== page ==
Do you want to make a significant change in your life? Or help someone else to make an important change?
Often, this means changing a habit (get more sleep, quit sugar, exercise regularly, spend more time in nature, put down devices). Habits are like the invisible architecture of daily life — research suggests that about 40% of our existence is shaped by our habits.
In my book Better Than Before, I identify the 21 strategies that we can use to make or break our habits. (Want to see the whole list? Scroll to the bottom of this post.)
Sometimes people get a bit freaked out that there are so many strategies to choose from — but it’s helpful that so many strategies exist. Because some strategies work very well for some people, and not for others, and some strategies are available to us at some times in our lives, but not at other times.
The most important point? There is no magic, one-size-fits-all solution to changing habits. It turns out that it’s not that hard to change your habits—when you do it in the way that’s right for you.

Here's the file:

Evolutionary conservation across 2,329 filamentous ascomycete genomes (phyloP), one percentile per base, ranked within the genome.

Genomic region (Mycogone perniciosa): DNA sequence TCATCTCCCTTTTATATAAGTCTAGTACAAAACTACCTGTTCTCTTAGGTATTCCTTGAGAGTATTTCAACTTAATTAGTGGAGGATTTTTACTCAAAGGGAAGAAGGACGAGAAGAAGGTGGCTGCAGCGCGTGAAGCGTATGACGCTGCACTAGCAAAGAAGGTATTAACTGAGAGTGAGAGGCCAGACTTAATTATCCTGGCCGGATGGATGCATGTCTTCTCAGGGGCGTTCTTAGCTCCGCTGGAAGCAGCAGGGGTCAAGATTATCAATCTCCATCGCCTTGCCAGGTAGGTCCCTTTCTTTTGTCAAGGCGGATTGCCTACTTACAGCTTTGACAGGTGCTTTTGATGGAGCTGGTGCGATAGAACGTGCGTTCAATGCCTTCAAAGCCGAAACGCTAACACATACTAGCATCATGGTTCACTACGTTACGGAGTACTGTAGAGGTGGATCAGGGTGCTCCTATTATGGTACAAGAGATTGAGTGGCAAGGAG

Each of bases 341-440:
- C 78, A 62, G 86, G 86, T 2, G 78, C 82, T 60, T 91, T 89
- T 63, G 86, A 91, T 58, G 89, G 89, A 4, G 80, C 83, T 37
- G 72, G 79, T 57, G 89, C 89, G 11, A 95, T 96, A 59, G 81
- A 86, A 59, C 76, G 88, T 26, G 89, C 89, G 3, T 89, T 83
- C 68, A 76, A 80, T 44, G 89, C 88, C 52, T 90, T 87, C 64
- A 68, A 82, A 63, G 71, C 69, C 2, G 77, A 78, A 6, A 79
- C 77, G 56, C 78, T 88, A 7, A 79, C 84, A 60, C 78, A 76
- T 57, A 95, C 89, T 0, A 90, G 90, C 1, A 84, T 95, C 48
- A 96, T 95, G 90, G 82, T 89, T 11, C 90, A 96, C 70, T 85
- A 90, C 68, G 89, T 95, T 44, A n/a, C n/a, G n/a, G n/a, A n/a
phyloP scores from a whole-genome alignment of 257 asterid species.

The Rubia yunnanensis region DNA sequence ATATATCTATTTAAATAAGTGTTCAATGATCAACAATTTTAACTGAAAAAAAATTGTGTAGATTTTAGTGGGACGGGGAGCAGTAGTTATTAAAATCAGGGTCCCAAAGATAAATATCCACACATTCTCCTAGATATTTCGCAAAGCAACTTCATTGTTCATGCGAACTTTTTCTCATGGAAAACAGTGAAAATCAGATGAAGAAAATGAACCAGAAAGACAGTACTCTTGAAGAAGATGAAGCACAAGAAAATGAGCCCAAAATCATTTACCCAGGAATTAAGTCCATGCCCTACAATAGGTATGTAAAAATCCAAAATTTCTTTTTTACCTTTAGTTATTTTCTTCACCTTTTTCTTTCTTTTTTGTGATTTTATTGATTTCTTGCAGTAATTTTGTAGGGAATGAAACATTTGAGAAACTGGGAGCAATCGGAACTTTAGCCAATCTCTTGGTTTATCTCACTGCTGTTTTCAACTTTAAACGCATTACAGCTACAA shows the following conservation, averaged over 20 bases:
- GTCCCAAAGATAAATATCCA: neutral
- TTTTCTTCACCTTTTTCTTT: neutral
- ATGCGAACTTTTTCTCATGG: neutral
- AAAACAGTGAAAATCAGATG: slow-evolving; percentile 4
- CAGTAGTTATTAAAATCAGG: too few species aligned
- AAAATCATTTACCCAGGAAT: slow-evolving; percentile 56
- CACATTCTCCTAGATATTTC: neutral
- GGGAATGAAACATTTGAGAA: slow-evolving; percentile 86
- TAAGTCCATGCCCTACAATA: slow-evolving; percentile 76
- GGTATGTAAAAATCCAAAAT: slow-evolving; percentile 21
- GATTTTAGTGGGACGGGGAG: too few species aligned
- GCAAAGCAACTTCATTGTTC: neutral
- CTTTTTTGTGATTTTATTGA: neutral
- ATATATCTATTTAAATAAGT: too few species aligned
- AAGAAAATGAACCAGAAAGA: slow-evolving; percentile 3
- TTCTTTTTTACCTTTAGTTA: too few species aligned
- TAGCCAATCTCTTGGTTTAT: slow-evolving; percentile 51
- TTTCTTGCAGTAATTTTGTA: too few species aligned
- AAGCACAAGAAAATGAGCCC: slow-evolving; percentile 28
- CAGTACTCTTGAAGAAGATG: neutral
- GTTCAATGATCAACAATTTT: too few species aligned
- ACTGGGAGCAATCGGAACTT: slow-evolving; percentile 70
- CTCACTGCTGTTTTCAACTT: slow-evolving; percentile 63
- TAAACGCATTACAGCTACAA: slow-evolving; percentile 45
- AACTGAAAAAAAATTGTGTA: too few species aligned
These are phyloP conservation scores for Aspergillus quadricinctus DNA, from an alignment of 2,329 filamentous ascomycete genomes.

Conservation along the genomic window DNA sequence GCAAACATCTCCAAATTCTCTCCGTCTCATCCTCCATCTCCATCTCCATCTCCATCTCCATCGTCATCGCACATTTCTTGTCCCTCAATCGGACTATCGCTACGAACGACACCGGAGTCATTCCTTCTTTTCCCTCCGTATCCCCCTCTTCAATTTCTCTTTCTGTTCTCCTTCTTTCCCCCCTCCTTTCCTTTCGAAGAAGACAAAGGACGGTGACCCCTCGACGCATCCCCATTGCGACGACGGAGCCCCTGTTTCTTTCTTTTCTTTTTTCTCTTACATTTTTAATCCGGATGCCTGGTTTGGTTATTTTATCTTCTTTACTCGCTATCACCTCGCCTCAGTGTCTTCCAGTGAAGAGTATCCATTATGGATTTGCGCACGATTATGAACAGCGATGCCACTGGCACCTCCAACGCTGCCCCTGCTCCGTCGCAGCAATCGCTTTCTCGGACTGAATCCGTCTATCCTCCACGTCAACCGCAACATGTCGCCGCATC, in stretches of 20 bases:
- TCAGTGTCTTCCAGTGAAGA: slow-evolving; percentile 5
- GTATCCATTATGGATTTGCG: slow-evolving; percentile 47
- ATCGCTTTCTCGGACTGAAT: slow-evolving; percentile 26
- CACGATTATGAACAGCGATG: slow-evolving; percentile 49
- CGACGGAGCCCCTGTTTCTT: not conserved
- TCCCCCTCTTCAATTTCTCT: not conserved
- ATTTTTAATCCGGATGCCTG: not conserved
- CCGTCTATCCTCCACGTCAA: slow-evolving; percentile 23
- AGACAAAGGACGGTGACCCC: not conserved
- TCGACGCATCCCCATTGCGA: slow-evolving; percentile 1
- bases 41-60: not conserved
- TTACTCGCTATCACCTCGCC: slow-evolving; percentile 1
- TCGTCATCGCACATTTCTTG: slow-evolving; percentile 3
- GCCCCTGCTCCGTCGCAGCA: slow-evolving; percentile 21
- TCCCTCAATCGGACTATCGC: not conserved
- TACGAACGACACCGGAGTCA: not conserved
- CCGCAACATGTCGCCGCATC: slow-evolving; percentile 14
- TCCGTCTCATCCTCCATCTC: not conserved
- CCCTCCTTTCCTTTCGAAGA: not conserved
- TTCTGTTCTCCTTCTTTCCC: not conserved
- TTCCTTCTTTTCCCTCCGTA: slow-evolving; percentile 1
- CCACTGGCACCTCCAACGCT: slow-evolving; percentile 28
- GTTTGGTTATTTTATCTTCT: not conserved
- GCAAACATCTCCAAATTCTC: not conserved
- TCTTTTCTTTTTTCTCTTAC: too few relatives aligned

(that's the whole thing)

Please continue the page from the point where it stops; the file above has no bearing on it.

Yes, I’m obsessed with my Four Tendencies framework. It explains so much! The world is much less puzzling and frustrating to me now that I understand the Four Tendencies.
When you know if you’re an Upholder, Questioner, Obliger, or Rebel, you’re better able to set yourself up for success. And if you’re trying to help other people to change their habits, you’re more effective.
Don’t know your Tendency? Take the quiz here.
Note: While many strategies work for just about everybody (Convenience, Inconvenience, Foundation, Clean Slate, Lightning Bolt), some strategies that work very well for one Tendency can actually be counter-productive for another.
Strategy of Clarity (most important for Upholders)
When Upholders know clearly what’s expected, they can generally meet those expectations. Very, very important to remember: Upholders can meet inner expectations, but only when those inner expectations are articulated.
Strategy of Scheduling
The Strategy of Scheduling is a powerful tool for Upholders. They love to keep a schedule and march through every item. Whatever appears on the calendar—go to the gym on Monday and Thursday, write 1,000 words every day—gets done.